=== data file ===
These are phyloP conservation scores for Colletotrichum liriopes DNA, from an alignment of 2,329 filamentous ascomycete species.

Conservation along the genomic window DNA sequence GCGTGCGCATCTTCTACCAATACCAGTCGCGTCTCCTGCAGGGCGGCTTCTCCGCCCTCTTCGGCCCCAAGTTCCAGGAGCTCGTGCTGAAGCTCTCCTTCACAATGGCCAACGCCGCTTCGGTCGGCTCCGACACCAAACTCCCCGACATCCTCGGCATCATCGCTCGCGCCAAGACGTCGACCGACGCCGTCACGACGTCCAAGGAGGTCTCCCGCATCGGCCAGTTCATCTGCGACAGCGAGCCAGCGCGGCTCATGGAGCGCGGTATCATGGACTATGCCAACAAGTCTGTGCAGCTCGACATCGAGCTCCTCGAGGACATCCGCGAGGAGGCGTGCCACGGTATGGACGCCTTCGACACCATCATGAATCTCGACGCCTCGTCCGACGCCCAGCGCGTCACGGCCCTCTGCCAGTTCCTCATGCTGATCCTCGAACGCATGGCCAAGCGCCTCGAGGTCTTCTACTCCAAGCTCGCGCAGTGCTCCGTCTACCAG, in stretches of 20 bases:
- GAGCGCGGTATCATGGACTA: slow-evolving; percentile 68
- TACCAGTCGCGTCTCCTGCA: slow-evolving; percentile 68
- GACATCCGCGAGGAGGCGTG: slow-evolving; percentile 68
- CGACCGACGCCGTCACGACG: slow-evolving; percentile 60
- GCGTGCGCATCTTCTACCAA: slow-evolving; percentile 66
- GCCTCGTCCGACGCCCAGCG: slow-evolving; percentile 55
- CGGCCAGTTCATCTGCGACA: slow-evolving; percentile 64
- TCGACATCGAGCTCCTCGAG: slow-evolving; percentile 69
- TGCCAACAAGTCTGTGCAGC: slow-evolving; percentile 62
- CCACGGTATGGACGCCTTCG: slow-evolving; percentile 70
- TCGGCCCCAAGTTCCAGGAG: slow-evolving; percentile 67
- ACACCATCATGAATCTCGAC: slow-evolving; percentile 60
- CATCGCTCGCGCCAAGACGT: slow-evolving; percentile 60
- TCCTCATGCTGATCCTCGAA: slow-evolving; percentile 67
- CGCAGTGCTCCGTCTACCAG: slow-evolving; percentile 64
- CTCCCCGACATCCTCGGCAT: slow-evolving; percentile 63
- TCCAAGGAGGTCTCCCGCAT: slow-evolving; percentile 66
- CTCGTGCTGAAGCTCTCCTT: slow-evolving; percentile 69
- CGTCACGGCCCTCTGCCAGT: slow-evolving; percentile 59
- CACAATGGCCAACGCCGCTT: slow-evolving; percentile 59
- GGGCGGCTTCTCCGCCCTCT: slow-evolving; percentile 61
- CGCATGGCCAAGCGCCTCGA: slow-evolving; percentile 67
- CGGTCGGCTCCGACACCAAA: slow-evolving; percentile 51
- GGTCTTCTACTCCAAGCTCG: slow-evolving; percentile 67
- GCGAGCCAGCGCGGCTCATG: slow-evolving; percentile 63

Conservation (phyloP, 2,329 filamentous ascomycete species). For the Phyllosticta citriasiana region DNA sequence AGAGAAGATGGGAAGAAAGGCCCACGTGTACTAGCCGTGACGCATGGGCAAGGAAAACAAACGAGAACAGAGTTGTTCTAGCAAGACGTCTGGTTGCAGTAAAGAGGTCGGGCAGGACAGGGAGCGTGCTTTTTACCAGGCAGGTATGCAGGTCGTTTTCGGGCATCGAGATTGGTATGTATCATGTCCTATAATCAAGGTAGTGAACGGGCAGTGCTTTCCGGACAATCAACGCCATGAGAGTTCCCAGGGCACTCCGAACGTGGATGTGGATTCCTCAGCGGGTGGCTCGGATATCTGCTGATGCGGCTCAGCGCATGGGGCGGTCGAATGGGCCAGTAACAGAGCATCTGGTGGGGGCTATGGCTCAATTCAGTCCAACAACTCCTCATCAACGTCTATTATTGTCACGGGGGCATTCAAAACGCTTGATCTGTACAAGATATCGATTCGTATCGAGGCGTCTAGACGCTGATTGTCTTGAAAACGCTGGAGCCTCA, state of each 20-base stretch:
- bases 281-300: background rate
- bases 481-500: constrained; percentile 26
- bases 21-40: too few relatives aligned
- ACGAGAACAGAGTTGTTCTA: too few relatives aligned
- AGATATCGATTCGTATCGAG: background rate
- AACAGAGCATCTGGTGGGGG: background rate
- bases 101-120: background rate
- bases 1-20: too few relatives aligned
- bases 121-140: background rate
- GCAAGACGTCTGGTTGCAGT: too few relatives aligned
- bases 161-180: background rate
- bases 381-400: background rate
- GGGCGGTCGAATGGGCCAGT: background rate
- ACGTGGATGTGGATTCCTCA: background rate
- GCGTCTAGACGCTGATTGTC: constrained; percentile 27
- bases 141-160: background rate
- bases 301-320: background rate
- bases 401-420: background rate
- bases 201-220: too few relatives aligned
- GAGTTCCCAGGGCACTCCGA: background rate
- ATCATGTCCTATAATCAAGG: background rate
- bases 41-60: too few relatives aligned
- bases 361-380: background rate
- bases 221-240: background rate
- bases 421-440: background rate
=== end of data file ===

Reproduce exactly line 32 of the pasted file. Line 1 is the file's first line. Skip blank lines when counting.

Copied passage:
- ACGAGAACAGAGTTGTTCTA: too few relatives aligned